Monday, 1 October 2018

1.10.18 New Sherry Cask Website

Sherry casks have for centuries been used for the ageing and refinement of the world´s finest spirits, not only Brandy de Jerez of course, but also Scotch, Irish, Japanese and American Whiskies and many Rums. Over the last decade or two, demand for these spirits has boomed and with it the demand for Sherry casks. Not all Spanish casks are Sherry casks however, so in 2015 the Consejo Regulador put in place a system of certification to guarantee their authenticity. Each cask has a label attached to it with a QR code which gives details of the type of oak, the cooperage, the bodega who seasoned it, the type of wine and the period of seasoning. Full details of this, along with a great deal of other interesting information can be found on the Consejos´s newly introduced web page: 

The cooperages in Jerez have not been so busy since Sherry was last exported in butts (casks), a practice which stopped with the introduction of mandatory local bottling in 1981. At the time there were around 40 cooperages, but that number dwindled to the 5 of today, leaving a shortage of experienced coopers and the need for more mechanisation. This lack of casks left the distillers with the problem of how to source Sherry casks and until it was solved they imported vastly increased numbers of ex Bourbon casks, which now account for some 90% of the casks used. These are about a tenth of the price of Sherry casks, but for premium brands, only Sherry casks will do, and they now work closely with the cooperages who build the casks to their requirements and the bodegas who season them with Sherry.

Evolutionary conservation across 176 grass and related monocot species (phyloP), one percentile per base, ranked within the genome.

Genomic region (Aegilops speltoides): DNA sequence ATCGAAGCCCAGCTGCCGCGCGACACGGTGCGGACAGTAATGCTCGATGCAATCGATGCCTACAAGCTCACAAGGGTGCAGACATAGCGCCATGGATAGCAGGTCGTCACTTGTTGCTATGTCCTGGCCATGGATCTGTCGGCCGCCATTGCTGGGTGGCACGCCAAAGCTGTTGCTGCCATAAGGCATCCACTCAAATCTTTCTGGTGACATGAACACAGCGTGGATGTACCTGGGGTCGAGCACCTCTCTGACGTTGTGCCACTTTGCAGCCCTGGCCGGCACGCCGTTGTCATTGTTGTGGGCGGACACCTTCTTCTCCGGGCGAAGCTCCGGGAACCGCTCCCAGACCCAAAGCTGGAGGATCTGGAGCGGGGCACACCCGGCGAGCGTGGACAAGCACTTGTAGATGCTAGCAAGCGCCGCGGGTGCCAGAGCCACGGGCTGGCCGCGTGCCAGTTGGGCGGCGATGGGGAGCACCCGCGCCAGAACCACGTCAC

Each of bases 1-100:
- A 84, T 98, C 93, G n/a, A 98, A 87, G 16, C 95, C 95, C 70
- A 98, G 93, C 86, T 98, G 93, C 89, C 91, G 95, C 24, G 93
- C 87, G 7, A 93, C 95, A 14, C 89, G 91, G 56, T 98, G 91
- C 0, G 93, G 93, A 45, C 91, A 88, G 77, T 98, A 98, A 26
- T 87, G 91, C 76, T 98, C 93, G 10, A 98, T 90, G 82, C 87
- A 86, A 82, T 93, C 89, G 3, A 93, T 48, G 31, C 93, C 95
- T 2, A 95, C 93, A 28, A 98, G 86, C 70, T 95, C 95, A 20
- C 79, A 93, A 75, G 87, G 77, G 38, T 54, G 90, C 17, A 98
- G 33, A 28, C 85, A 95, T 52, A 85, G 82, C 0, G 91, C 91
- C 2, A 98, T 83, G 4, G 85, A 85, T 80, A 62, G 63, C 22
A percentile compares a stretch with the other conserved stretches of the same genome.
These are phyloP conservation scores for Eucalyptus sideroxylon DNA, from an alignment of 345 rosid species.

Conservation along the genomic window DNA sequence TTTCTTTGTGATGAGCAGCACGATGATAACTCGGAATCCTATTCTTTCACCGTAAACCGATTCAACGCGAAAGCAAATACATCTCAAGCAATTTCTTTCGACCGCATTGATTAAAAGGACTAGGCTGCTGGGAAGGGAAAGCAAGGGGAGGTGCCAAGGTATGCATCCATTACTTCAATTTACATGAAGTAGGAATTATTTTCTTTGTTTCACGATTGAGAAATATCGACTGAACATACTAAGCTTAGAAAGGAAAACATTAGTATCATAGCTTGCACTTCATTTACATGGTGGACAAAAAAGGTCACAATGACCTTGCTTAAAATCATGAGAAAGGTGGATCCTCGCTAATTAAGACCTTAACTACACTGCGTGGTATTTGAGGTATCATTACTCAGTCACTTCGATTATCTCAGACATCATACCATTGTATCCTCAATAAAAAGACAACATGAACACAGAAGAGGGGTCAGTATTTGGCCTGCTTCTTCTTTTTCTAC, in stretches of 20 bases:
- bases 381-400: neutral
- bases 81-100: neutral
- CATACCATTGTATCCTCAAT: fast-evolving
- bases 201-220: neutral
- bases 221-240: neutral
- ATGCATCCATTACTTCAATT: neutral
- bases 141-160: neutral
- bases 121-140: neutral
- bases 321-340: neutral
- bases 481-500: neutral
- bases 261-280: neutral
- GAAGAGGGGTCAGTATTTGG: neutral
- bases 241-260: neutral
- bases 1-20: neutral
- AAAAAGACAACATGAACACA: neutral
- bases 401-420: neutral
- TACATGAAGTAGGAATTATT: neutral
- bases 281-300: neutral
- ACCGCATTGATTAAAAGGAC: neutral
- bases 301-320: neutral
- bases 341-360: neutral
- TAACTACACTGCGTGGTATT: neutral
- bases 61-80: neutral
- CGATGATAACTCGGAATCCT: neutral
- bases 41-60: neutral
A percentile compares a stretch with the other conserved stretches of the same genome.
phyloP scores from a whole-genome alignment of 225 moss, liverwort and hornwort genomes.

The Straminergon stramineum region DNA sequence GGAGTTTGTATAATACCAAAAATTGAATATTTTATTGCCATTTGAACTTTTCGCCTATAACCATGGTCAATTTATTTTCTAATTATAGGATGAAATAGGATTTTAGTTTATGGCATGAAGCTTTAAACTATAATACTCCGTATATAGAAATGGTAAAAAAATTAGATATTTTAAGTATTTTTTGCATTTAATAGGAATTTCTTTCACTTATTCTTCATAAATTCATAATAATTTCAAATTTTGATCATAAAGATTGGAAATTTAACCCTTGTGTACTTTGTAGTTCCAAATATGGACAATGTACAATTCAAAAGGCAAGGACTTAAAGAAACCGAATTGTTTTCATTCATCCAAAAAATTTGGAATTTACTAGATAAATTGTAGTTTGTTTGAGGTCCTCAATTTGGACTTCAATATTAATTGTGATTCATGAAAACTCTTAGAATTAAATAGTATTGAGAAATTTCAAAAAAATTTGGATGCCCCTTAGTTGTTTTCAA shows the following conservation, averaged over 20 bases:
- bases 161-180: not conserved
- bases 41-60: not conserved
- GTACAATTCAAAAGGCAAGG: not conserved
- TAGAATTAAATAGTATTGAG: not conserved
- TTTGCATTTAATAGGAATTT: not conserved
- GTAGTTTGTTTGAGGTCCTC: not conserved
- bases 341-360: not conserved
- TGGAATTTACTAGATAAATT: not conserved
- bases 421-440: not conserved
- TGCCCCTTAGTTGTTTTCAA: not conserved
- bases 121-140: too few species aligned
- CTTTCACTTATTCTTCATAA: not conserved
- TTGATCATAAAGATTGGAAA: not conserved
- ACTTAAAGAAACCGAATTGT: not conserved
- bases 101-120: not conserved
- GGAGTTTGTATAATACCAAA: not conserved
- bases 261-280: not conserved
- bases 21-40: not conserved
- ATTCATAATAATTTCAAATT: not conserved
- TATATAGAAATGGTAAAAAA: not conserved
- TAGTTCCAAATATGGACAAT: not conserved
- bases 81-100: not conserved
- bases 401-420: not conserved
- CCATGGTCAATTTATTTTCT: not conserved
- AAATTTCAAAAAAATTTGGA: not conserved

At a time when volume sales of Sherry have been declining, this is very welcome business, and it now amounts to an estimated 40 million euros annually with some 90,000 casks currently in the system. The mínimum seasoning period is 12 months but, according to the cooperage industry 90% of the casks are seasoned for two years, and some distillers go for even longer. The preferred type of Sherry for the seasoning is Oloroso and a finished cask can cost 800 euros or more. One estimate is that around 2 euros of the cost of a bottle of 10 year old whisky is down to the cask alone. The vast majority of Sherry casks go to Scotland.

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